written by Marcis Cipruss, Vicente Dominguez, Mihai Livadaru, Edurne Orce and Rocio Paredes (University of Huelva)

Why is it important for your students to reach the B1 level before ending secondary school?

Nowadays, having knowledge of a second language is essential  when applying for a job, as well as to successfully solve daily situations. In a country, such as Spain, a considerable percentage of the population encounters difficulties when communicating with foreigners and speakers of other languages. School students are supposed to be in contact with foreign languages and they acquire grammar and phonetics better than adults. Consequently, European institutions favour plurilingual education since Primary school. The importance of reaching a B1 level by the end of Secondary school lies in the fact that students who reach this level are considered independent users of the language.


The CEFR (Common European Framework of Reference) distinguishes between four kinds of language disciplines: reception, production, interaction and mediation. To reach the B1 level, called by the CEFR the Threshold or Intermediate level, one should have a basic notion of a language regarding those four language activities. However, it is unlikely that all users will have a B1 level in all CEFR descriptor scales.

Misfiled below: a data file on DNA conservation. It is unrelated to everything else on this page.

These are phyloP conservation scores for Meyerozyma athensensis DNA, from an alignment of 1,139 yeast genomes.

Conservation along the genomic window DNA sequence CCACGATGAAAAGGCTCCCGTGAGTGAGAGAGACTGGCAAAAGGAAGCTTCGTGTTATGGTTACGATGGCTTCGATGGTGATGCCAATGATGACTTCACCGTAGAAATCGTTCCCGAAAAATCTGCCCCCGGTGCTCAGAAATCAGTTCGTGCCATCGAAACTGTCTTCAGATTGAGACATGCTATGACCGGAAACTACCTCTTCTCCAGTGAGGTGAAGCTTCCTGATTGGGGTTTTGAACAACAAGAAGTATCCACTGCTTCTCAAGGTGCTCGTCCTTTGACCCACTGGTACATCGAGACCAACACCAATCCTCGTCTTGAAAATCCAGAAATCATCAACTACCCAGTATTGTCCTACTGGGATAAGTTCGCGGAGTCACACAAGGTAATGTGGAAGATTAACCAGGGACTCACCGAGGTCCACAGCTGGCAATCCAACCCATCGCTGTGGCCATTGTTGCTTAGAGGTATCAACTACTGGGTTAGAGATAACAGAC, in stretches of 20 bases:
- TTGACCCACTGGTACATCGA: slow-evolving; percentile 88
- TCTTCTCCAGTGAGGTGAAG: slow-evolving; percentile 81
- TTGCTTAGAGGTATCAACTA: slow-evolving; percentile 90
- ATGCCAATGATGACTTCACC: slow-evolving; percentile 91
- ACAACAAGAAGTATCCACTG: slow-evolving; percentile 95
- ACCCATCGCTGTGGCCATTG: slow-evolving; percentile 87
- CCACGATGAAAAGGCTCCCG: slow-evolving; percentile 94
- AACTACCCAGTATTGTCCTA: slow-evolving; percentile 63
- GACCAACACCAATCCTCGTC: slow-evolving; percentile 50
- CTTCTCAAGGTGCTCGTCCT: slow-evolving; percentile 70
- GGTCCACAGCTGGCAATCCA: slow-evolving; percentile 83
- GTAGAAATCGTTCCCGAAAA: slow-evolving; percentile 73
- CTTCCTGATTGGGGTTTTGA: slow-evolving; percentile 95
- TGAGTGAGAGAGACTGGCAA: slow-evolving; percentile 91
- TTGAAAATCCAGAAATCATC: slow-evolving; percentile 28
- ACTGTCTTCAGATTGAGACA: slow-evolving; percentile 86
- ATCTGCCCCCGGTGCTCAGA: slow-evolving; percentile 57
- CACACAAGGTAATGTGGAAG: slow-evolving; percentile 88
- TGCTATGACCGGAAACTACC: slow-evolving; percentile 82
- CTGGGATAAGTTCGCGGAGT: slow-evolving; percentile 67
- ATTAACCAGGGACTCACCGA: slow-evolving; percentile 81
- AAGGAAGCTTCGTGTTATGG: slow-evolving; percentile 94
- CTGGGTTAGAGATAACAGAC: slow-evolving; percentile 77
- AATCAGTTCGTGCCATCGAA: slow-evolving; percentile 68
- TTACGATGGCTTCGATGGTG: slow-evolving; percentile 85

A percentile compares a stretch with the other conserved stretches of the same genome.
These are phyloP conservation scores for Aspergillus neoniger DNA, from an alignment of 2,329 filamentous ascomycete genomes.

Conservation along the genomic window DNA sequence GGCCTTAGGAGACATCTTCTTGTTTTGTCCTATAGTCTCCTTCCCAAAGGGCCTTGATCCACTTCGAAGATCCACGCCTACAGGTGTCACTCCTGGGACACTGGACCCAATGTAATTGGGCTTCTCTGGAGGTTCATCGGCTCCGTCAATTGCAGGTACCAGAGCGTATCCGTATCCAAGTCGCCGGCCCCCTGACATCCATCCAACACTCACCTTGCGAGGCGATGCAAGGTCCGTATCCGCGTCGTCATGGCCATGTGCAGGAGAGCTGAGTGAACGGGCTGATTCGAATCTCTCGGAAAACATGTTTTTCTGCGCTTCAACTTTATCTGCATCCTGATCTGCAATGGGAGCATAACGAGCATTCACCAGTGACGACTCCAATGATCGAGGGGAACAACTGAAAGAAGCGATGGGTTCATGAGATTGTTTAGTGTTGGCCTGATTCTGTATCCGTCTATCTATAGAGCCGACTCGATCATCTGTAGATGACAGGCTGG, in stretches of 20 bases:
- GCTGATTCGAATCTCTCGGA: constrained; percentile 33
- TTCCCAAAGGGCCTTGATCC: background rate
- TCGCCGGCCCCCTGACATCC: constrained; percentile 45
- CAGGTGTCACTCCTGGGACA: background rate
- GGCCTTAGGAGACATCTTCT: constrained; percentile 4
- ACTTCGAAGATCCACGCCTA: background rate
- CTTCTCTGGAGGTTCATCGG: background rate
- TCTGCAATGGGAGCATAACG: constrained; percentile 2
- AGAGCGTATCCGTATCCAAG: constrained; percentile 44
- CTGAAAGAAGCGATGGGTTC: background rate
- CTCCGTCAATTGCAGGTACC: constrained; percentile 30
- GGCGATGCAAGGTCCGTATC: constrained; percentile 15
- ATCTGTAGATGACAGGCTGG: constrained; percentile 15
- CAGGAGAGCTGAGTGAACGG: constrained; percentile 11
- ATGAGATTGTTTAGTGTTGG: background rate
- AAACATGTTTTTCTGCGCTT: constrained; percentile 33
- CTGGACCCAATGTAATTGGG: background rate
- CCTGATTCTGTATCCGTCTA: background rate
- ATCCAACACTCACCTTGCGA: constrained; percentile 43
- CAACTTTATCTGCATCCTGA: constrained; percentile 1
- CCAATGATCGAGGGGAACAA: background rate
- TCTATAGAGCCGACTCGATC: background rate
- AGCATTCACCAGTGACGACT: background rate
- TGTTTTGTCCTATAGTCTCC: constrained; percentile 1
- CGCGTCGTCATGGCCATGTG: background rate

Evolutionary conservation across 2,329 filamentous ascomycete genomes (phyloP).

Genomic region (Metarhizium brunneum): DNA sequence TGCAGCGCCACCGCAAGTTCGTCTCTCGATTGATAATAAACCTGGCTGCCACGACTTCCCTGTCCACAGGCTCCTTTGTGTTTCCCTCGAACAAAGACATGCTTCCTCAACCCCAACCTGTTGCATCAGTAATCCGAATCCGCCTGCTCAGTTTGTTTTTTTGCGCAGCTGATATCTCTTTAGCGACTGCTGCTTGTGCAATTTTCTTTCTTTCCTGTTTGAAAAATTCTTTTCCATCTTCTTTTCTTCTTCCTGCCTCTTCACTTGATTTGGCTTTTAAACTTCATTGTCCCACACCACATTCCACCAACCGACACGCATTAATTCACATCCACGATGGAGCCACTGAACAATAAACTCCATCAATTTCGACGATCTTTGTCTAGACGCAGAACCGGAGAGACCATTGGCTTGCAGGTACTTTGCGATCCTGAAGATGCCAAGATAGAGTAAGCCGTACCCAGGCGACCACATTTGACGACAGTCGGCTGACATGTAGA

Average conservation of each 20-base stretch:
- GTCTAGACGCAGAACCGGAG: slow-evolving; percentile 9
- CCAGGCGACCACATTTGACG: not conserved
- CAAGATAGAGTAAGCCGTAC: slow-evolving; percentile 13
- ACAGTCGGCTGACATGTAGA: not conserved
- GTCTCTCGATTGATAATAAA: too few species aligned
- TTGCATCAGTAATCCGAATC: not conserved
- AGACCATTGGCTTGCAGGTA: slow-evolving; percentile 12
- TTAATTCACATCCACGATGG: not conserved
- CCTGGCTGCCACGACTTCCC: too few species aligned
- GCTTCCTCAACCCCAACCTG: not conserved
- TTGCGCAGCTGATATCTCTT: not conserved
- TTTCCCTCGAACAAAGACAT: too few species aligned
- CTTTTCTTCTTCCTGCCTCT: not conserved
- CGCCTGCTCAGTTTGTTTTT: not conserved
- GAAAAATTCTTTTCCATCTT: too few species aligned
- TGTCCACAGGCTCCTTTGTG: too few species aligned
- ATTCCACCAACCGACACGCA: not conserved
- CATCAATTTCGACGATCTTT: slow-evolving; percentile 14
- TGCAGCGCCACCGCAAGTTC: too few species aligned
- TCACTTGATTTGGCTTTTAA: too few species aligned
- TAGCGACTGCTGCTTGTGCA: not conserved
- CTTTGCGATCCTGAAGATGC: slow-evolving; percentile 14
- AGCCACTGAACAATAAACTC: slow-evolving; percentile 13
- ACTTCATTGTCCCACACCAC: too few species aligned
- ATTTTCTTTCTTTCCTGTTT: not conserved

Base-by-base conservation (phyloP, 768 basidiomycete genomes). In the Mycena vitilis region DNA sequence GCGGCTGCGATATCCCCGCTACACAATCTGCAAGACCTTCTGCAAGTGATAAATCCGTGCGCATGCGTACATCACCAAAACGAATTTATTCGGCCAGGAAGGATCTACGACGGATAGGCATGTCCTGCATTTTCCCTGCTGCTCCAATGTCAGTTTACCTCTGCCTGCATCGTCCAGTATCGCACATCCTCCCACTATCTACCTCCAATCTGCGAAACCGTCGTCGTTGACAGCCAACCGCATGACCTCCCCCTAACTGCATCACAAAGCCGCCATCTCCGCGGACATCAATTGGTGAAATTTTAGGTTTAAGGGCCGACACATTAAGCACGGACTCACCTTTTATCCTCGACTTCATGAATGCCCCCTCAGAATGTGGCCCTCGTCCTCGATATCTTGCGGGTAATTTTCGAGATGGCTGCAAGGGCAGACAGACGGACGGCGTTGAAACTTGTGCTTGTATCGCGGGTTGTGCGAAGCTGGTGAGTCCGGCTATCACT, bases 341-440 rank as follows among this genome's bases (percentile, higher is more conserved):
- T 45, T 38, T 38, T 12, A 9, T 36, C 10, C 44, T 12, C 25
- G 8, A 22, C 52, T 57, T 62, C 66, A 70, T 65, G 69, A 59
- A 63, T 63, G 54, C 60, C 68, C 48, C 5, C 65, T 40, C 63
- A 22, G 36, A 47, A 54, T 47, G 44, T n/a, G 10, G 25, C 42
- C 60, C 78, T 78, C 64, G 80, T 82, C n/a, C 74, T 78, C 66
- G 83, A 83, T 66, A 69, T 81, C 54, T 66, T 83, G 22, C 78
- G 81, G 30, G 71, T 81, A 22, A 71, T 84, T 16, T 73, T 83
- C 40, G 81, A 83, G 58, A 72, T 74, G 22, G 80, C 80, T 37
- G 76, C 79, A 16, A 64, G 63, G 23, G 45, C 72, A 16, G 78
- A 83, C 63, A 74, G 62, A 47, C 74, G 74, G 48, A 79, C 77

In the present-day globalized world, communication seems to be an essential key to success, regarding education, work or even the individual experiences. Its extreme importance can be appreciated if we consider that it is the first skill we develop in childhood. Thus, it should be an essential part in the process of teaching and learning.

The action is in the interaction

From the interaction point of view, with a Threshold level one should be able to express oneself using a basic repertoire of strategies to maintain a conversation. With this level people can participate in a conversation without prior preparation and are able to express themselves about diverse matters. As an interlocutor, they should follow what is said to them in everyday conversations in contexts such as school, work, leisure, etc. However, if needed, they can sometimes ask for repetition of some words or phrases.